A special issue of the scientific journal ‘Progress in Oceanography’ highlights a further decade of critical long-term environmental monitoring undertaken at an ICOS Fixed Ocean Station operated by the UK, the Porcupine Abyssal Plain Sustained Observatory (PAP-SO). The station is operated by the UK National Oceanography Centre (NOC) as part of the UK Natural Environment Research Council’s National Capability programme.
The PAP-SO, located in the North Atlantic Ocean, provides high-quality and high-resolution data, which helps to increase our knowledge of how our oceans function. These long-term time series observations are particularly critical to our ability to detect change in ocean ecosystems, including the impact of a changing climate. The new special issue provides 15 articles on the full range of our science, from the surface ocean to the deep-sea floor, how weather and climate influence the oceans uptake of carbon dioxide, its conversion to ‘food’ to fuel ocean life, its transfer to great depths, and how its variation with the seasons and across the decades likely causes change to the ocean’s biodiversity.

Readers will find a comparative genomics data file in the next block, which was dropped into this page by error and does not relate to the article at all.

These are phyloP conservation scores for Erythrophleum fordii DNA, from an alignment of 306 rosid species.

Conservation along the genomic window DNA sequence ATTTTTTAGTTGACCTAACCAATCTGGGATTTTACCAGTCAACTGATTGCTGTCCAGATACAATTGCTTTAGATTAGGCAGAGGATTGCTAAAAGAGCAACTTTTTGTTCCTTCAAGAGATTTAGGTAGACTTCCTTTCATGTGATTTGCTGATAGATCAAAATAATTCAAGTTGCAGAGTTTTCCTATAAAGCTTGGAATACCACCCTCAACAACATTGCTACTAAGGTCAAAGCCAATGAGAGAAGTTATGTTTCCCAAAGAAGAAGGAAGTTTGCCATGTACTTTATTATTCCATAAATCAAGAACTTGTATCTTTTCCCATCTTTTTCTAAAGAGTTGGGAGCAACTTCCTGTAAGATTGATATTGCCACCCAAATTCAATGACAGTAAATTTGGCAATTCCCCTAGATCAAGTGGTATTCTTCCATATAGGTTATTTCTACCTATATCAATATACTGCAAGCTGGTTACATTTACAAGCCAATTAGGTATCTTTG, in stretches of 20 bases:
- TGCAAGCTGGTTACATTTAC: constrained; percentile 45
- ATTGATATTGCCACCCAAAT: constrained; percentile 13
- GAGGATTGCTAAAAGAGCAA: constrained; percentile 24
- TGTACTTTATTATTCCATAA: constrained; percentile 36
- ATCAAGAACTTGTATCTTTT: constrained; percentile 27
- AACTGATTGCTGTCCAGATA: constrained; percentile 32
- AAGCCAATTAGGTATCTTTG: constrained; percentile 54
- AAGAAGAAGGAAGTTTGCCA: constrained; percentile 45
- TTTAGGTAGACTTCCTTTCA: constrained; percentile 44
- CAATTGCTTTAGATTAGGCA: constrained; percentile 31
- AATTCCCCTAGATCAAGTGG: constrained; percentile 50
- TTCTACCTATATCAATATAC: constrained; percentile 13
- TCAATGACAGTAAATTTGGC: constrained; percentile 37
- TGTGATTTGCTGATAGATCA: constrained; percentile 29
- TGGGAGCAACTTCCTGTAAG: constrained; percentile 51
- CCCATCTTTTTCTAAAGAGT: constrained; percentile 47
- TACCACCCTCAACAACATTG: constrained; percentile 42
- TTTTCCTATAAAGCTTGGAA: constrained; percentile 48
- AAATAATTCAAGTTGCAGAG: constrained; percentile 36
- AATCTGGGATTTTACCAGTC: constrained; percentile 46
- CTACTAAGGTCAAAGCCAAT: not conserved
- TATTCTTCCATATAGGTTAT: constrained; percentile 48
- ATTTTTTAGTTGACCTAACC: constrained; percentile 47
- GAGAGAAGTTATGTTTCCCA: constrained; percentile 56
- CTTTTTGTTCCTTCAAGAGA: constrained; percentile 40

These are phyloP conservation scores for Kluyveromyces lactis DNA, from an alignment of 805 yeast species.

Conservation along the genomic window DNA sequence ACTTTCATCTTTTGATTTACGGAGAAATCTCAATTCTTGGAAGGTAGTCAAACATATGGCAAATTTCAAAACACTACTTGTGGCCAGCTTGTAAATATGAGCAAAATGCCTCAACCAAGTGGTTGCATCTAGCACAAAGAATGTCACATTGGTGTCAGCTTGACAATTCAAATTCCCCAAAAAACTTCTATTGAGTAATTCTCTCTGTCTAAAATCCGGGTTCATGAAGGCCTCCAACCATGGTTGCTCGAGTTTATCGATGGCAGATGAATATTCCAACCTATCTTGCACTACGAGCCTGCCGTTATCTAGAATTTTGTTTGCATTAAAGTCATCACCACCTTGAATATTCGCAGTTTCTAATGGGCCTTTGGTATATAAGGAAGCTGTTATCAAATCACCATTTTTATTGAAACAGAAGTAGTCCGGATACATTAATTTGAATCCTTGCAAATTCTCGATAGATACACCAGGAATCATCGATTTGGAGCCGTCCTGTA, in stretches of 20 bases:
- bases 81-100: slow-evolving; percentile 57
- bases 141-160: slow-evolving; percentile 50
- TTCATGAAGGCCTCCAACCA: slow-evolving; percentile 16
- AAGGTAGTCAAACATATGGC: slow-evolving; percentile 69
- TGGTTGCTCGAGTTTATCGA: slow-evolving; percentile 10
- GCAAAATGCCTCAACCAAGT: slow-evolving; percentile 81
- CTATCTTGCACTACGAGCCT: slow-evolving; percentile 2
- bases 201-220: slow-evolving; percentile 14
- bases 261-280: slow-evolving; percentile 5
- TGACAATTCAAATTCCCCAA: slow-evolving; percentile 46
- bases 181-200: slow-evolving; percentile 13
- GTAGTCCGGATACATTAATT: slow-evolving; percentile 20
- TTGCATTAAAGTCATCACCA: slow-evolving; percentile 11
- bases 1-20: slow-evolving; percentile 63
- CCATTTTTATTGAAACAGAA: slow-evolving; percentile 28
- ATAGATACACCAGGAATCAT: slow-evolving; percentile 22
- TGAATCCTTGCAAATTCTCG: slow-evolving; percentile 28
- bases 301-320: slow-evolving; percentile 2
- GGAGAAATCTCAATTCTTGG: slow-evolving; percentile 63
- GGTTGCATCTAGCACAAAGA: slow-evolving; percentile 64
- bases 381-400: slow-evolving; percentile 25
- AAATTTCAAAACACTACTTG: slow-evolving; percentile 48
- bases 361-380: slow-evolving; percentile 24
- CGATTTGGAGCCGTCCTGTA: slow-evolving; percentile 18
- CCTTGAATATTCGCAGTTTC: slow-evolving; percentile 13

The PAP-SO special issue features data from the last ten years, contributing to an exceptional 36 years of oceanographic science conducted at the site to date. The issue highlights the unique strengths of this NOC observatory – monitoring the environment from the atmosphere to the abyssal seafloor over three miles below. Since its beginning in 1985, the observatory has been an international collaboration that continues to serve the global need for open ocean observations – a key pillar of the United Nations Decade of Ocean Science for Sustainable Development (2021–2030).
The NOC’s Dr Susan Hartman, lead editor for the special issue said, “It is extraordinary to think just how many people, across the generations, and from across many nations have contributed to the science achieved at the PAP-SO so far. From school children joining our outreach sessions, to the most senior international visiting scientists, so many ships’ crews, an army of technicians and engineers, and the wealth of support we receive ashore. Knowing just how rare and precious these data are, keeps us all enthusiastic for more”.